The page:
This is not financial advice and you should not rely on my analysis to buy or sell any stock. I am not undertaking to induce you to buy or sell any securities. I am relying on the “publisher’s exclusion” in the Investment Advisers Act of 1940 to provide this information without any personalized or individualized investment advice.
Despite a turbulent week, regional bank stocks are starting to show some life and are selectively attracting value investors.
Many of them are now selling below their tangible book value per share (TBVPS). That metric deducts all liabilities from the assets, as well as deducts all non-tangible assets, such as goodwill, patents, and other intangible assets. It makes a metric that approximates a liquidation value (with no forced sale of its assets) for the banks on a per-share basis.
Western Alliance Bancorporation (WAL)
For example, Western Alliance Bancorporation (WAL) closed at $31.32, compared to its TBVPS of $40.25 per share, as of Dec. 2022. However, it's likely that the TBVPS has fallen during the quarter, so investors won't have an accurate read on this metric until late April or so.
As I wrote earlier this week, WAL stock received a vote of confidence from Citadel Advisors (Ken Griffin's hedge fund). The bank has not said it will cut its dividend, so the dividend yield is now 4.60%. Moreover, some investors are looking at its preferred stock (WAL-PA) which pays a $1.0625 preferred dividend, giving the stock a 9.4% dividend yield.
New York Community Bank (NYCB)
Another regional bank stock that has been in the news is New York Community Bancorp (NYCB), which closed at $6.54, on March 17.
Its tangible book value is $8.85 per share. But again, this is likely to be significantly lower by the end of the quarter. Nevertheless, as it stands, NYCB stock is trading at just under three-fourths of its TBVPS.
Moreover, the stock pays a quarterly dividend of 17 cents per share, giving it an annual dividend yield of 10.39%. Moreover, the company also has a preferred stock (NYCB-PA) with a dividend yield of 10.1%.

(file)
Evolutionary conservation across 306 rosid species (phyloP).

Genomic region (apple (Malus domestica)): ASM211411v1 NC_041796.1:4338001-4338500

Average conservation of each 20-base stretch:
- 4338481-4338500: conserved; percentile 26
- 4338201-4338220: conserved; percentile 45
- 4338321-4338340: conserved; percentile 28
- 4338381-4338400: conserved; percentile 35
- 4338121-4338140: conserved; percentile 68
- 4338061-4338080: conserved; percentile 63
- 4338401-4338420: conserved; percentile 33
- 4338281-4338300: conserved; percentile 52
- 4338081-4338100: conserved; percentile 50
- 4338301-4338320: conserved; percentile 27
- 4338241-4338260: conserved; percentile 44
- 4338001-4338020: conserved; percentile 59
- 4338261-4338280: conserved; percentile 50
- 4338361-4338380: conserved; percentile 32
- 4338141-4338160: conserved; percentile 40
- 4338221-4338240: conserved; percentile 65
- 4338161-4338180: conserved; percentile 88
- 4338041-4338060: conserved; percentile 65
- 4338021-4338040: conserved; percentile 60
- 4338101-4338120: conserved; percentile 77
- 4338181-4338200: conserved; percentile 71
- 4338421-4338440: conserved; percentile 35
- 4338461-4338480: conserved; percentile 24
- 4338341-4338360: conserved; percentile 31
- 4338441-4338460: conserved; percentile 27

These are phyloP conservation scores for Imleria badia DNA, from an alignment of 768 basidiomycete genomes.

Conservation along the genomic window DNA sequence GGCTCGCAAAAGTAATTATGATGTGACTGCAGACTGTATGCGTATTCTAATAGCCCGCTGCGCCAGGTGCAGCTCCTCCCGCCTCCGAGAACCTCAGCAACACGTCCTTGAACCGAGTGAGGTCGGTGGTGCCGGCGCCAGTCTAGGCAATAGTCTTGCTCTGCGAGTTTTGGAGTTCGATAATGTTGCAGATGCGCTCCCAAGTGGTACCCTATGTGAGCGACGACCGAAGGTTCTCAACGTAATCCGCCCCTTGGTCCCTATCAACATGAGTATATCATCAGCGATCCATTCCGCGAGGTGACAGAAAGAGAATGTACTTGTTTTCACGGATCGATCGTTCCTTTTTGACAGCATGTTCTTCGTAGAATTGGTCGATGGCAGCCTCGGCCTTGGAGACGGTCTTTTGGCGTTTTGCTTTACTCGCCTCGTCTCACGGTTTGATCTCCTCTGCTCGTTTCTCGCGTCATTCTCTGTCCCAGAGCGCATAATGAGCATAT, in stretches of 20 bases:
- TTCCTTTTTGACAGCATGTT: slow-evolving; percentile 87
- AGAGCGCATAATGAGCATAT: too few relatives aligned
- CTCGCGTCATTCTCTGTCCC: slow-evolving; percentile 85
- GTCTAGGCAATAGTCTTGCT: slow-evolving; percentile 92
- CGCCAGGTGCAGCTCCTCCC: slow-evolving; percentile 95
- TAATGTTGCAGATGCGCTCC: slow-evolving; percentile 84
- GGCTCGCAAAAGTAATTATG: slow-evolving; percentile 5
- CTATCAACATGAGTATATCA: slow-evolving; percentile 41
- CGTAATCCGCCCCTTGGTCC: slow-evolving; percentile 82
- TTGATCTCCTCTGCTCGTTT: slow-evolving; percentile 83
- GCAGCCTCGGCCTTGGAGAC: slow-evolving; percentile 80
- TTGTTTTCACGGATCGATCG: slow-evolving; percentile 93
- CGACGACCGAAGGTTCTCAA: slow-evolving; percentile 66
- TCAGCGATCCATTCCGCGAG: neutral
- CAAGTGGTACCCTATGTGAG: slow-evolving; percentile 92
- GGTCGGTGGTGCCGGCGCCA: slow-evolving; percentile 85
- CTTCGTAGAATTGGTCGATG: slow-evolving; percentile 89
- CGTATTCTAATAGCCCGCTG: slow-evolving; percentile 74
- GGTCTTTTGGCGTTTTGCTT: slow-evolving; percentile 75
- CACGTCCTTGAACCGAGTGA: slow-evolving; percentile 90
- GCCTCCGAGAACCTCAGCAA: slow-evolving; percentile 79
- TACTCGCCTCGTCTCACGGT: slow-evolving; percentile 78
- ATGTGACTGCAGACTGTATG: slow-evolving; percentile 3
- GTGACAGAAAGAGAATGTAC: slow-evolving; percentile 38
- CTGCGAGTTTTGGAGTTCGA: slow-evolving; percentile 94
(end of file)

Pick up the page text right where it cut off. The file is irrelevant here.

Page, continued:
Comerica Inc (CMA)
Comerica (CMA) is a Dallas-based regional bank that has a TBVPS of $52.47, according to Seeking Alpha, whereas CMA stock closed at $43.59. So, it's trading for just 83% of its TBVPS.
Moreover, the bank pays a quarterly dividend of 71 cents, which was recently raised to that level ($2.84 annually). That gives CMA stock an annual dividend yield of 6.52%.
Moreover, last year the bank earned $8.47 per share. That puts it on a historical price multiple of 5.1x. But analysts are projecting that it will make $9.66 per share. That gives it a forward multiple of 4.5x.
This multiple is so low it is well below its historical P/E multiple of 11.8x, according to Morningstar, and even the average multiple in 2022 of 6.58x.
Summary - Bargain Purchases and Margin of Safety
These three bank stocks are trading well below their tangible values, which is the value investors would receive if the bank were to be liquidated.
The fact that there is a discount between these tangible book values and the stock price leaves a good margin of safety in case the net liquidation value is actually even lower.
In other words, these stocks are being as if they won't survive, even though for the time being there is every reason to believe they will be OK. For example, a UBS analyst recently put these three stocks in the top tier of regional bank stocks in which investors should consider investing.
Moreover, investors in these stocks or their preferred shares are getting well paid to wait until the stocks rise back to their normal valuation levels.
This is typically how value investors like to look at equity investment opportunities. Granted, there is a good deal of risk here. For example, all banks operate on a leveraged basis. Their assets are 10x or greater than their equity values, with deposits making up the majority of their liabilities.
As a result, this is not for the normal type of investor who may want to avoid any type of risk. But the risks bring rewards and potential upside, especially if the stocks rise to their TBVPS levels or higher.
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Mark R. Hake, CFA, writes articles on national and local news, stocks, and market events at InvestorPlace.com, Barchart.com, Medium.com, and Newsbreak.com as well as TalkMarkets.
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